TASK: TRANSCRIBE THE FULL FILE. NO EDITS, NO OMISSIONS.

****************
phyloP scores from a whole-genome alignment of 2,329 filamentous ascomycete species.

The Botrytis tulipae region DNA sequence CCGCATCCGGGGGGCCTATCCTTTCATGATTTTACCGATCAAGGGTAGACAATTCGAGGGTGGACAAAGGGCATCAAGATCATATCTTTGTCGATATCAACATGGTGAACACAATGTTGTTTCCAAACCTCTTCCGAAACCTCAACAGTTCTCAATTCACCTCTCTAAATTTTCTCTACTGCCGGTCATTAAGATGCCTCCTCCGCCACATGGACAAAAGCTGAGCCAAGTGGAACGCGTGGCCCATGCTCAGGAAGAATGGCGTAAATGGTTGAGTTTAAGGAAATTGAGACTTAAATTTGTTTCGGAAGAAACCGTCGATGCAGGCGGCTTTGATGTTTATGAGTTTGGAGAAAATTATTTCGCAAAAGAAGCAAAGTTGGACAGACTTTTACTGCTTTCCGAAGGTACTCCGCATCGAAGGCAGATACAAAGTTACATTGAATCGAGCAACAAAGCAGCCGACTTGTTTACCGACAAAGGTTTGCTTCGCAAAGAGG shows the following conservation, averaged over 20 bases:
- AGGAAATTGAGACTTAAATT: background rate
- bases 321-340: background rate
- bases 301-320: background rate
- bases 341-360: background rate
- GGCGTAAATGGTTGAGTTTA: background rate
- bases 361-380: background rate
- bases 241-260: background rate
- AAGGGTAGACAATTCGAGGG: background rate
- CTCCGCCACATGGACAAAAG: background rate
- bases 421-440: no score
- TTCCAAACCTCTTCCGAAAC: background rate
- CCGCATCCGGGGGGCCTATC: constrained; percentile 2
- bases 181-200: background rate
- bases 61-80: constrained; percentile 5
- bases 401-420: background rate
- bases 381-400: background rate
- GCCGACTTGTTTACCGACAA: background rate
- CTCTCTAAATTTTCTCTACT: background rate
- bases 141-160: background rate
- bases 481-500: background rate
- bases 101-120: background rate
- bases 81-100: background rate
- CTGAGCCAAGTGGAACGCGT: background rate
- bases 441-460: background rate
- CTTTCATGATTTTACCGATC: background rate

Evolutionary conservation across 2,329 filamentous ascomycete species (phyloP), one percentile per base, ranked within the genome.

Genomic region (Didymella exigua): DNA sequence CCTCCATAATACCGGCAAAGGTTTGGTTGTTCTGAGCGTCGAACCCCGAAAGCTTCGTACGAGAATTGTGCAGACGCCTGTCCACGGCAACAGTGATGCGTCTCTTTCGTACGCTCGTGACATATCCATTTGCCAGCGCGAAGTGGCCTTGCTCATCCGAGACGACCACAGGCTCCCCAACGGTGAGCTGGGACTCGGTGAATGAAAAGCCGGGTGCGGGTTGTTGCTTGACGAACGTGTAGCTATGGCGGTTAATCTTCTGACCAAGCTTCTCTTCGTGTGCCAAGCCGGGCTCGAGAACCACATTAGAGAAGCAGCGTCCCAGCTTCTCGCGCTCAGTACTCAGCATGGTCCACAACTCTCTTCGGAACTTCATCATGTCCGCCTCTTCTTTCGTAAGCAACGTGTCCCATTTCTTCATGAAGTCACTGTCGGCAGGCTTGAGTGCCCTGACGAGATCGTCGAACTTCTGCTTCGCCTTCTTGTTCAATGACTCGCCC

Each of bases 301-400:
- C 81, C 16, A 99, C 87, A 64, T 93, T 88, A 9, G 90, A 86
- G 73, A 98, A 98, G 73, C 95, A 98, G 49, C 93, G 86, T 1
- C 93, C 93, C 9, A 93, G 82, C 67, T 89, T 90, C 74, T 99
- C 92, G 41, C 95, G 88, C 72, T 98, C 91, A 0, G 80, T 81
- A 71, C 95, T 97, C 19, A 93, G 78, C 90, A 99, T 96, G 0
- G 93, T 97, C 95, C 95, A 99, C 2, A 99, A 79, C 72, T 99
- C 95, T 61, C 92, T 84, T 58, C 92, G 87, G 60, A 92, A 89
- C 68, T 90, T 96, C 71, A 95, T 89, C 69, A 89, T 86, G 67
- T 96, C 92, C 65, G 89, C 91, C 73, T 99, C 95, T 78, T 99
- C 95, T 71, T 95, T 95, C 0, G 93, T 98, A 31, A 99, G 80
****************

phyloP scores from a whole-genome alignment of 2,329 filamentous ascomycete species.

The Botrytis tulipae region DNA sequence CCGCATCCGGGGGGCCTATCCTTTCATGATTTTACCGATCAAGGGTAGACAATTCGAGGGTGGACAAAGGGCATCAAGATCATATCTTTGTCGATATCAACATGGTGAACACAATGTTGTTTCCAAACCTCTTCCGAAACCTCAACAGTTCTCAATTCACCTCTCTAAATTTTCTCTACTGCCGGTCATTAAGATGCCTCCTCCGCCACATGGACAAAAGCTGAGCCAAGTGGAACGCGTGGCCCATGCTCAGGAAGAATGGCGTAAATGGTTGAGTTTAAGGAAATTGAGACTTAAATTTGTTTCGGAAGAAACCGTCGATGCAGGCGGCTTTGATGTTTATGAGTTTGGAGAAAATTATTTCGCAAAAGAAGCAAAGTTGGACAGACTTTTACTGCTTTCCGAAGGTACTCCGCATCGAAGGCAGATACAAAGTTACATTGAATCGAGCAACAAAGCAGCCGACTTGTTTACCGACAAAGGTTTGCTTCGCAAAGAGG shows the following conservation, averaged over 20 bases:
- AGGAAATTGAGACTTAAATT: background rate
- bases 321-340: background rate
- bases 301-320: background rate
- bases 341-360: background rate
- GGCGTAAATGGTTGAGTTTA: background rate
- bases 361-380: background rate
- bases 241-260: background rate
- AAGGGTAGACAATTCGAGGG: background rate
- CTCCGCCACATGGACAAAAG: background rate
- bases 421-440: no score
- TTCCAAACCTCTTCCGAAAC: background rate
- CCGCATCCGGGGGGCCTATC: constrained; percentile 2
- bases 181-200: background rate
- bases 61-80: constrained; percentile 5
- bases 401-420: background rate
- bases 381-400: background rate
- GCCGACTTGTTTACCGACAA: background rate
- CTCTCTAAATTTTCTCTACT: background rate
- bases 141-160: background rate
- bases 481-500: background rate
- bases 101-120: background rate
- bases 81-100: background rate
- CTGAGCCAAGTGGAACGCGT: background rate
- bases 441-460: background rate
- CTTTCATGATTTTACCGATC: background rate

Evolutionary conservation across 2,329 filamentous ascomycete species (phyloP), one percentile per base, ranked within the genome.

Genomic region (Didymella exigua): DNA sequence CCTCCATAATACCGGCAAAGGTTTGGTTGTTCTGAGCGTCGAACCCCGAAAGCTTCGTACGAGAATTGTGCAGACGCCTGTCCACGGCAACAGTGATGCGTCTCTTTCGTACGCTCGTGACATATCCATTTGCCAGCGCGAAGTGGCCTTGCTCATCCGAGACGACCACAGGCTCCCCAACGGTGAGCTGGGACTCGGTGAATGAAAAGCCGGGTGCGGGTTGTTGCTTGACGAACGTGTAGCTATGGCGGTTAATCTTCTGACCAAGCTTCTCTTCGTGTGCCAAGCCGGGCTCGAGAACCACATTAGAGAAGCAGCGTCCCAGCTTCTCGCGCTCAGTACTCAGCATGGTCCACAACTCTCTTCGGAACTTCATCATGTCCGCCTCTTCTTTCGTAAGCAACGTGTCCCATTTCTTCATGAAGTCACTGTCGGCAGGCTTGAGTGCCCTGACGAGATCGTCGAACTTCTGCTTCGCCTTCTTGTTCAATGACTCGCCC

Each of bases 301-400:
- C 81, C 16, A 99, C 87, A 64, T 93, T 88, A 9, G 90, A 86
- G 73, A 98, A 98, G 73, C 95, A 98, G 49, C 93, G 86, T 1
- C 93, C 93, C 9, A 93, G 82, C 67, T 89, T 90, C 74, T 99
- C 92, G 41, C 95, G 88, C 72, T 98, C 91, A 0, G 80, T 81
- A 71, C 95, T 97, C 19, A 93, G 78, C 90, A 99, T 96, G 0
- G 93, T 97, C 95, C 95, A 99, C 2, A 99, A 79, C 72, T 99
- C 95, T 61, C 92, T 84, T 58, C 92, G 87, G 60, A 92, A 89
- C 68, T 90, T 96, C 71, A 95, T 89, C 69, A 89, T 86, G 67
- T 96, C 92, C 65, G 89, C 91, C 73, T 99, C 95, T 78, T 99
- C 95, T 71, T 95, T 95, C 0, G 93, T 98, A 31, A 99, G 80